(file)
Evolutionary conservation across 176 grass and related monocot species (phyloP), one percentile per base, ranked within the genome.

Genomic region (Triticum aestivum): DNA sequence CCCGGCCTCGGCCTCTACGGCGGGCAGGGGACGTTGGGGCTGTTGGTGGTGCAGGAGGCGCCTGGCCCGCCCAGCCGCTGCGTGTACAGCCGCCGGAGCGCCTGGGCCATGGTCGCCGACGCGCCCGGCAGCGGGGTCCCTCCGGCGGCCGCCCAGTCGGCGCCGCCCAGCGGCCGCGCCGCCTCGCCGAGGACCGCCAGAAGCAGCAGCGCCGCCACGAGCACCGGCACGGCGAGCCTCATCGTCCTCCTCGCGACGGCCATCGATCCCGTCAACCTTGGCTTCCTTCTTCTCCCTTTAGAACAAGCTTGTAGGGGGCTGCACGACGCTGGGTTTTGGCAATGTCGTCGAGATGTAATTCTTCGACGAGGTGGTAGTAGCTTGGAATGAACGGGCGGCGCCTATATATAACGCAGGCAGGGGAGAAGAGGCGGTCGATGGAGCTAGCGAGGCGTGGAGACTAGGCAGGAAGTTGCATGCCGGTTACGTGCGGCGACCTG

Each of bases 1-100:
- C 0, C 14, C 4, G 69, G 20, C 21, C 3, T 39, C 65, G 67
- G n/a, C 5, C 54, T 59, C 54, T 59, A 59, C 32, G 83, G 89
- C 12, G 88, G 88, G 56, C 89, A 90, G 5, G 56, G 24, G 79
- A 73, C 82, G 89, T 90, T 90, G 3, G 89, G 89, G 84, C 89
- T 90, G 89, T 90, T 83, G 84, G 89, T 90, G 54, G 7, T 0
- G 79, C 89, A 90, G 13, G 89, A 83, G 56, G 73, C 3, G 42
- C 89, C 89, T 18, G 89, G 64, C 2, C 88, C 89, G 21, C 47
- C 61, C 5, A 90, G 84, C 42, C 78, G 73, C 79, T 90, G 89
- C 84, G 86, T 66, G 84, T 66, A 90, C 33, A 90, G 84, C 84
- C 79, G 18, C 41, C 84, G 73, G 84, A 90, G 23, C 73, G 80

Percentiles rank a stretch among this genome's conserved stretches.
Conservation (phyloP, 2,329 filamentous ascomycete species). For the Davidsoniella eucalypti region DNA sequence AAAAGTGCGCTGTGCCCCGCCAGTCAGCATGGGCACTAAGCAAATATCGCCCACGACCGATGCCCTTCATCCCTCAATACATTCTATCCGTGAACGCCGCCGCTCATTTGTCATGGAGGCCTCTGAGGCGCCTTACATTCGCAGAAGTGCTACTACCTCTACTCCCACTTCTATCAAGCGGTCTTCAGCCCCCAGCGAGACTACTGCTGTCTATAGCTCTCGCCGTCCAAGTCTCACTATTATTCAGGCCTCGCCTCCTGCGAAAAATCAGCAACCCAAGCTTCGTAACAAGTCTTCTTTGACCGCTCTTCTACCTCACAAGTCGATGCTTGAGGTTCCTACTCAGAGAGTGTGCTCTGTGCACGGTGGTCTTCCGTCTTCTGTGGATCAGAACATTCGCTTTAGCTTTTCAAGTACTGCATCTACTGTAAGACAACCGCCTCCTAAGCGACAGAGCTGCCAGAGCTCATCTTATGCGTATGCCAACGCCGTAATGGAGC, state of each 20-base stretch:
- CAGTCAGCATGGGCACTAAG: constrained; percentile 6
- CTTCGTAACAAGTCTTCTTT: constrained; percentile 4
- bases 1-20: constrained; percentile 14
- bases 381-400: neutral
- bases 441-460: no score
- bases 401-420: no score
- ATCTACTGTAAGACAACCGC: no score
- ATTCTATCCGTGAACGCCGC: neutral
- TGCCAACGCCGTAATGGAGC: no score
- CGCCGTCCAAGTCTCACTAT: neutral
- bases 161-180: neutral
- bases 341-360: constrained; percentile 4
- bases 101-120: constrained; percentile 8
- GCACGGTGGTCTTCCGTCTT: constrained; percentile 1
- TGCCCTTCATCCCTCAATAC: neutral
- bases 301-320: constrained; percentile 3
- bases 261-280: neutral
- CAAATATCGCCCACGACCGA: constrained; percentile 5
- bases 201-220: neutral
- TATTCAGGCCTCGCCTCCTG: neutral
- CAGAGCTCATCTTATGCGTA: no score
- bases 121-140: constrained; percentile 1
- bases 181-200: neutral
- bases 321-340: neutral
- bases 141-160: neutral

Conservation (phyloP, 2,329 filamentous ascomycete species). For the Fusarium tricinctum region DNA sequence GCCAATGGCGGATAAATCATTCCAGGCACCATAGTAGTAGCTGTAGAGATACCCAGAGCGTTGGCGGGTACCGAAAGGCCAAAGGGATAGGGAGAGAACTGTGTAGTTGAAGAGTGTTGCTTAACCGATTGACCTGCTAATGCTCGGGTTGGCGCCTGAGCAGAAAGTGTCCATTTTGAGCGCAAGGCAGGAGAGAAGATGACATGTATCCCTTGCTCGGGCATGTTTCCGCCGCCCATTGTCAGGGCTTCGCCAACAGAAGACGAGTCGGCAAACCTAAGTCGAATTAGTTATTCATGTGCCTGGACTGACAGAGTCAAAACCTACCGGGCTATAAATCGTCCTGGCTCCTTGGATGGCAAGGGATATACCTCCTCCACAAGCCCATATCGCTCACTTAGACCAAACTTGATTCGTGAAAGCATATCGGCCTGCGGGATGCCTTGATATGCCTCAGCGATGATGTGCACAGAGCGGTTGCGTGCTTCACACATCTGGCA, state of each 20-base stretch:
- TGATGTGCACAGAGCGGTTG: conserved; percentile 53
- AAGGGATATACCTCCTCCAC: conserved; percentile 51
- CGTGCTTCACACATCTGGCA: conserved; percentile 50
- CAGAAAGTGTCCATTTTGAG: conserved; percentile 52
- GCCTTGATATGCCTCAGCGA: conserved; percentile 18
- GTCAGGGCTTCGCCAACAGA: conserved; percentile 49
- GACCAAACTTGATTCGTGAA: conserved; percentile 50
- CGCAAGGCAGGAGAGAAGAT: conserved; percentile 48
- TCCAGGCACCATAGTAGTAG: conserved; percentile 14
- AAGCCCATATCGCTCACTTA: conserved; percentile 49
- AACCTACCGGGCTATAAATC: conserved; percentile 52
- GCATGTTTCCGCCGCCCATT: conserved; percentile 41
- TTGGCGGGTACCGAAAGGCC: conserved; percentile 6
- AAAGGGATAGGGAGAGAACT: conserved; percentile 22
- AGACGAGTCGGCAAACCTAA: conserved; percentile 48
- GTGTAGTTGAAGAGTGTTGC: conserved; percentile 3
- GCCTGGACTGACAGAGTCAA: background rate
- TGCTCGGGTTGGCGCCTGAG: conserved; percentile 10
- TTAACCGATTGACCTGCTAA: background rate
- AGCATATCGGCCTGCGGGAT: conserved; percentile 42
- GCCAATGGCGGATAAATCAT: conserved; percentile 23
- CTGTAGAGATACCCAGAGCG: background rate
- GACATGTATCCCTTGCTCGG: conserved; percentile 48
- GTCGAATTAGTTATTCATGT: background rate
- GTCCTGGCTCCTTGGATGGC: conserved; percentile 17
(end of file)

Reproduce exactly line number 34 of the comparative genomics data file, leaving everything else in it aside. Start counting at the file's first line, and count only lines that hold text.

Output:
- bases 201-220: neutral